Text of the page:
CockroachDB Changes License to Fend Off AWS


CockroachDB embraces the BSL license of MariaDB.

CockroachDB has joined a growing list of database companies that are changing their open source license to fend off an existential threat from AWS. Earlier, MongoDB and Redis Labs also resorted to changing their licenses to protect their business model.

What is the problem? AWS, the dominant public cloud vendor, takes open source projects and starts offering them as tightly integrated services that directly compete with the commercial offerings of the creators of the projects themselves.

In most cases, these original creators can’t compete with the scale of AWS. At the same time, because the codebase is open source, AWS can take the code without having to pay anything in return. These companies find themselves sitting out watching AWS appropriate their projects without giving anything back.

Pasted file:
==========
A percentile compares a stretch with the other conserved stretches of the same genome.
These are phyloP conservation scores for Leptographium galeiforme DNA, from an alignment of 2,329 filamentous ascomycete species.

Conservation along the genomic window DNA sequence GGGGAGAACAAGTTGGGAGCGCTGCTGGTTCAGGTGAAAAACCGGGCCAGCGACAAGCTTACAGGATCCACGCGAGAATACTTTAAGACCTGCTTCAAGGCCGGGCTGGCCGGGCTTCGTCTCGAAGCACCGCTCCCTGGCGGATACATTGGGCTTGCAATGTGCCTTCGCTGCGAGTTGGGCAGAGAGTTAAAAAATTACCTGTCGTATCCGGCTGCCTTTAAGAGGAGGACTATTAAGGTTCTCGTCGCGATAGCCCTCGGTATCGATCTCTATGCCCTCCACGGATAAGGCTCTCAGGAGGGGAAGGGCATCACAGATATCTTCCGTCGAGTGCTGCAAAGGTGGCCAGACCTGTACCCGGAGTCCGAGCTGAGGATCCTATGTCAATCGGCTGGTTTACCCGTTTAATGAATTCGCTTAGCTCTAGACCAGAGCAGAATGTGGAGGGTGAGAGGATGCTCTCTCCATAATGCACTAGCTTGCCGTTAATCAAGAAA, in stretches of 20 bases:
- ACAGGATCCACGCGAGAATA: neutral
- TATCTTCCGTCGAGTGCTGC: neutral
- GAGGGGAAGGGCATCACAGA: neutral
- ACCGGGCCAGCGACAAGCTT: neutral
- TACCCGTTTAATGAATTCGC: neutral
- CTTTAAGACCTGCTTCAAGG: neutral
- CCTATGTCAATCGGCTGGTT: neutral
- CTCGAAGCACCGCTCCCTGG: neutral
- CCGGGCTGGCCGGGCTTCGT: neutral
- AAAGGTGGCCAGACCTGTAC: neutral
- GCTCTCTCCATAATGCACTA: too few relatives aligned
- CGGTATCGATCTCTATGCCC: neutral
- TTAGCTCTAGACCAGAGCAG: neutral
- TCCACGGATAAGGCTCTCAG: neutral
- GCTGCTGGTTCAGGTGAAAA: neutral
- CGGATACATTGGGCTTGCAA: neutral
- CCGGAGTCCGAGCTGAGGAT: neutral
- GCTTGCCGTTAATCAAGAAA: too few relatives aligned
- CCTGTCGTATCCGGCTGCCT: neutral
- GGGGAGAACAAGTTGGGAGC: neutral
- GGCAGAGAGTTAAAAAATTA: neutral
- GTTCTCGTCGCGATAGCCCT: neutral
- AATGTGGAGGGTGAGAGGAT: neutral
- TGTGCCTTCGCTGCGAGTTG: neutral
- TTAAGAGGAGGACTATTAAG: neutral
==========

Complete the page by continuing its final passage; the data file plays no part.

All these companies want is a piece of the revenue pie that AWS generates from their projects. So far, changing to a license that restricts the reselling of their project as a service without paying has been the popular solution. Although it’s not an ideal solution for open source, it seems to be the only option left to such companies.

“Today, we’re adopting an extremely permissive version of the Business Source License (BSL),” Cockroach Labs wrote in a blog post. “CockroachDB users can scale CockroachDB to any number of nodes. They can use CockroachDB or embed it in their applications (whether they ship those applications to customers or run them as a service). They can even run it as a service internally. The one and only thing that you cannot do is offer a commercial version of CockroachDB as a service without buying a license.”

However, CockroachLabs is also adopting a clause of BSL that puts a limit on the relicensing and ensures that three years after each release, the license converts to the standard Apache 2.0 license, which means there will always be a codebase that the community can freely use.


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